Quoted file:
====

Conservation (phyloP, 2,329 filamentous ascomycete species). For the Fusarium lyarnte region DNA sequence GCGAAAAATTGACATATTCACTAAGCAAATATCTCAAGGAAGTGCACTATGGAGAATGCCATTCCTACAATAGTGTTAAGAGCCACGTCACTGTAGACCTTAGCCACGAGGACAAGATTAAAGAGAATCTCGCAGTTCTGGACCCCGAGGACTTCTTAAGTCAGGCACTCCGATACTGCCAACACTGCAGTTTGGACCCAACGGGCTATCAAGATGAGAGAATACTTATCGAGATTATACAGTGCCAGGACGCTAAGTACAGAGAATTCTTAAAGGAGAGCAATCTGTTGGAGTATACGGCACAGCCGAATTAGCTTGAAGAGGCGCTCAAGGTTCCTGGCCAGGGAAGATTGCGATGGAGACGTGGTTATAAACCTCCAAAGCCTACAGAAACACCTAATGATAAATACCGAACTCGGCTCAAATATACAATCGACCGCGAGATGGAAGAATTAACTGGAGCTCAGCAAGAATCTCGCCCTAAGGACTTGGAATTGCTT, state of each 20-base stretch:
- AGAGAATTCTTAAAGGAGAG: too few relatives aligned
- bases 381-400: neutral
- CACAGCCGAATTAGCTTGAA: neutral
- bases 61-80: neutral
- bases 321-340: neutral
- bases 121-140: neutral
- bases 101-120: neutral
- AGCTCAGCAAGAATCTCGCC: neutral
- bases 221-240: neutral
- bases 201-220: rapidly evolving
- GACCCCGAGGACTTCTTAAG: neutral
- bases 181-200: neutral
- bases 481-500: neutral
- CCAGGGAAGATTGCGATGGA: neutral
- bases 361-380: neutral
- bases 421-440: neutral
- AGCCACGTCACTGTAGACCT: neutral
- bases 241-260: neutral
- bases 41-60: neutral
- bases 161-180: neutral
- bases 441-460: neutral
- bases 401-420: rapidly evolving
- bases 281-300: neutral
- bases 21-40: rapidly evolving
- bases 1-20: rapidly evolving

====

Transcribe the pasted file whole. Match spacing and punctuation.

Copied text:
Conservation (phyloP, 2,329 filamentous ascomycete species). For the Fusarium lyarnte region DNA sequence GCGAAAAATTGACATATTCACTAAGCAAATATCTCAAGGAAGTGCACTATGGAGAATGCCATTCCTACAATAGTGTTAAGAGCCACGTCACTGTAGACCTTAGCCACGAGGACAAGATTAAAGAGAATCTCGCAGTTCTGGACCCCGAGGACTTCTTAAGTCAGGCACTCCGATACTGCCAACACTGCAGTTTGGACCCAACGGGCTATCAAGATGAGAGAATACTTATCGAGATTATACAGTGCCAGGACGCTAAGTACAGAGAATTCTTAAAGGAGAGCAATCTGTTGGAGTATACGGCACAGCCGAATTAGCTTGAAGAGGCGCTCAAGGTTCCTGGCCAGGGAAGATTGCGATGGAGACGTGGTTATAAACCTCCAAAGCCTACAGAAACACCTAATGATAAATACCGAACTCGGCTCAAATATACAATCGACCGCGAGATGGAAGAATTAACTGGAGCTCAGCAAGAATCTCGCCCTAAGGACTTGGAATTGCTT, state of each 20-base stretch:
- AGAGAATTCTTAAAGGAGAG: too few relatives aligned
- bases 381-400: neutral
- CACAGCCGAATTAGCTTGAA: neutral
- bases 61-80: neutral
- bases 321-340: neutral
- bases 121-140: neutral
- bases 101-120: neutral
- AGCTCAGCAAGAATCTCGCC: neutral
- bases 221-240: neutral
- bases 201-220: rapidly evolving
- GACCCCGAGGACTTCTTAAG: neutral
- bases 181-200: neutral
- bases 481-500: neutral
- CCAGGGAAGATTGCGATGGA: neutral
- bases 361-380: neutral
- bases 421-440: neutral
- AGCCACGTCACTGTAGACCT: neutral
- bases 241-260: neutral
- bases 41-60: neutral
- bases 161-180: neutral
- bases 441-460: neutral
- bases 401-420: rapidly evolving
- bases 281-300: neutral
- bases 21-40: rapidly evolving
- bases 1-20: rapidly evolving